Look for water and other damage before your problem gets out of control.
All too often, DIY projects go the way of If You Give a Mouse a Cookie, the children’s book by Laura Numeroff — meaning one thing leads to another. Before you know it, your simple front door change-out has exposed a rotted threshold and misaligned framing, which then led to four trips to the hardware store and, ultimately, a call to the experts to contain the situation.“Any time you get into a remodeling project, you don’t know what you’ll find,” says Dave Lincon, a kitchen and bath expert for Sears Home Services.
His advice? “Expect the unexpected.”
Easier said than done. But you can plan ahead — and know when to call in a professional.
Painting or Plumbing: Know What Lies Ahead
Lincon says he most often sees DIYers tackling plumbing, painting and cabinet replacement or refinishing jobs.
“Painting is usually a DIY project,” he says, “but many of the other projects can come around and bite you.”
As satisfying as it feels to rip things apart, first determine what you’re getting into.
“If there’s water damage or a leak in your bath or kitchen, start at the lowest level and work your way up,” Lincon says. “Check the basement and crawl space. Wood will give you a fingerprint of any water that might have existed.”
If you’re replacing a toilet, look for sponginess or a soft spot in the floor.
“It could be that the wax ring has been leaking over the years, and the floor area around the flange is rotting,” Lincon says. “Or it could be a sign of structural damage. It’s best to call a professional. Let the experts do what they do best.”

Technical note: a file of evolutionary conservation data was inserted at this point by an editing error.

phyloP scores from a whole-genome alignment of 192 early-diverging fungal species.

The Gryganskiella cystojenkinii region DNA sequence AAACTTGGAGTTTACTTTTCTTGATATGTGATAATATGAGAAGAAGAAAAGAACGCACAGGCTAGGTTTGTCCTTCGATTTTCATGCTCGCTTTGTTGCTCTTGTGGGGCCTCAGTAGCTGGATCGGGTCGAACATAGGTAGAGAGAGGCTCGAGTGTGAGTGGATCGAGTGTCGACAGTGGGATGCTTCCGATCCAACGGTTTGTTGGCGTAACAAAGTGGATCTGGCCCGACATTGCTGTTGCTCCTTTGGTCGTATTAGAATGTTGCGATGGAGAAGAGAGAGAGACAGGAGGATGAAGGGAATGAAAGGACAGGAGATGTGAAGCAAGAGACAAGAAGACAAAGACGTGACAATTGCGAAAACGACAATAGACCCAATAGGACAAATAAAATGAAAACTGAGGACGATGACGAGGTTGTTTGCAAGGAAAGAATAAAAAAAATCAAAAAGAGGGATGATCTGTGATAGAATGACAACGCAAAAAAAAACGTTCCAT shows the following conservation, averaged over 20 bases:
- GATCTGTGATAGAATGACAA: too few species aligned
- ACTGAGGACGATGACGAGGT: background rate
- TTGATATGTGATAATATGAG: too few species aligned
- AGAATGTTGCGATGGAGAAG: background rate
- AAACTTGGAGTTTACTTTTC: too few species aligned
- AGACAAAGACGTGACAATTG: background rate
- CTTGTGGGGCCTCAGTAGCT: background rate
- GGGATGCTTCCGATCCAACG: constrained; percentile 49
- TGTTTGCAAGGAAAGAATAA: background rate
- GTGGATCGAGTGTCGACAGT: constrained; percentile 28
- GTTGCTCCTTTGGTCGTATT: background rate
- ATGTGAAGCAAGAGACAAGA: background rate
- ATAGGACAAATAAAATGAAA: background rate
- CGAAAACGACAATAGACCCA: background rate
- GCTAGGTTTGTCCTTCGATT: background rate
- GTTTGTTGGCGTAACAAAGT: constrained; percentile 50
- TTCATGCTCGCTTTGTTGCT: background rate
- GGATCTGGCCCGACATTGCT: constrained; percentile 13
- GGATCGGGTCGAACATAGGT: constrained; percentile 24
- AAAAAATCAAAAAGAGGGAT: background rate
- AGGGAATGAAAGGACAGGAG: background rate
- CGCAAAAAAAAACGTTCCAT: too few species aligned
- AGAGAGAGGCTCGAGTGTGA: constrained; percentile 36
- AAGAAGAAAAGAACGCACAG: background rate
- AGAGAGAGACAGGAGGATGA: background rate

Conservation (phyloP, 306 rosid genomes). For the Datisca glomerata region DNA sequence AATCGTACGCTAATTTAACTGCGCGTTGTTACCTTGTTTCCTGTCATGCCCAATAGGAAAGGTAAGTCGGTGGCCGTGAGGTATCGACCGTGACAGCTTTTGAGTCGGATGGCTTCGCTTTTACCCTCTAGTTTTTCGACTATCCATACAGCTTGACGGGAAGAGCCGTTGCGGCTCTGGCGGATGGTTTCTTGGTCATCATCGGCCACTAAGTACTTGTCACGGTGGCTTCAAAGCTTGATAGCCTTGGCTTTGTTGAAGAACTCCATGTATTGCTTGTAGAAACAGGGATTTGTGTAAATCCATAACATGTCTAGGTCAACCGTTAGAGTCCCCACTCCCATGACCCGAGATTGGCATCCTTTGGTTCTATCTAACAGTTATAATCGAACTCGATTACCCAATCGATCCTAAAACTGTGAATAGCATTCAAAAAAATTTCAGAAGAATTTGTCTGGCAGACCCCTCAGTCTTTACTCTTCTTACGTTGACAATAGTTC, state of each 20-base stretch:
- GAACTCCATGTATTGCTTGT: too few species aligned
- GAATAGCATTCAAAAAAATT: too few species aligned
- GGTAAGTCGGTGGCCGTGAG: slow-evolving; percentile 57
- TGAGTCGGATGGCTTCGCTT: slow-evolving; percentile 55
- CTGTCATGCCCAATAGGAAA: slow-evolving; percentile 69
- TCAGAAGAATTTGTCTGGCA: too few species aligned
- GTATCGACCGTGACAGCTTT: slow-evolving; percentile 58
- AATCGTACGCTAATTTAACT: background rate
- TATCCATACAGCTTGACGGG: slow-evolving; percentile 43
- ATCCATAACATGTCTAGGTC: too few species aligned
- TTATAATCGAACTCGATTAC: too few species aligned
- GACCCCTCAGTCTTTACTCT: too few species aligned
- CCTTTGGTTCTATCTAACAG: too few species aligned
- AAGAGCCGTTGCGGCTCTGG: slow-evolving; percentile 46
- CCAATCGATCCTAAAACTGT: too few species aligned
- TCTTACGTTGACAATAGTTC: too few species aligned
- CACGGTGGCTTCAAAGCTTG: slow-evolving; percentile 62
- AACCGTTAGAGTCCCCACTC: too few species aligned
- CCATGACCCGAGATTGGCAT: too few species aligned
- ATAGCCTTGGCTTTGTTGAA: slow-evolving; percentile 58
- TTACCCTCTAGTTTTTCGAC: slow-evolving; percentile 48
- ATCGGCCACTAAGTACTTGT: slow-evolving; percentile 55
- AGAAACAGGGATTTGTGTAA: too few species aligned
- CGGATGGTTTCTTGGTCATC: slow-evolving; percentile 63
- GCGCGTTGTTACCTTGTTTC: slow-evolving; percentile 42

Discolored or darkened painted surfaces, especially in wet areas like the shower, may mean mold. Dampness may also point to rotted wood or termite damage. By digging behind the drywall and making sure your home is structurally sound, you’ll see what the damage is. And you should address it now as opposed to later — with the help of a trusted expert.
Installing or Refinishing Cabinets: Catastrophes to Avoid
Hire a professional to get accurate measurements. It’s like a puzzle, and there’s no fudge factor. If the cabinets don’t fit, the countertop may be off and the sink won’t work — it’s the mouse and cookie chain reaction again. Plus, some cabinets may have a four-to-six-week lead time for delivery. One wrong measurement can set you back months.
Keep in mind that your cabinets might not be good candidates for repainting or staining.
“People think they can just go ahead and get the old paint off and sand and restain,” Lincon says. “But once they strip the paint, they find out the door is plywood and they can’t sand it because they’re sanding into the plies of the cabinet and they don’t have a finished cabinet to work with anymore.”
Whether you’re swapping out cabinets or putting in a new toilet, there are some projects that get out of hand. If that DIY project has turned into an SOS, book an appointment with Sears Home Services. It’s always better to nip a disaster in the bud — before it gets out of control.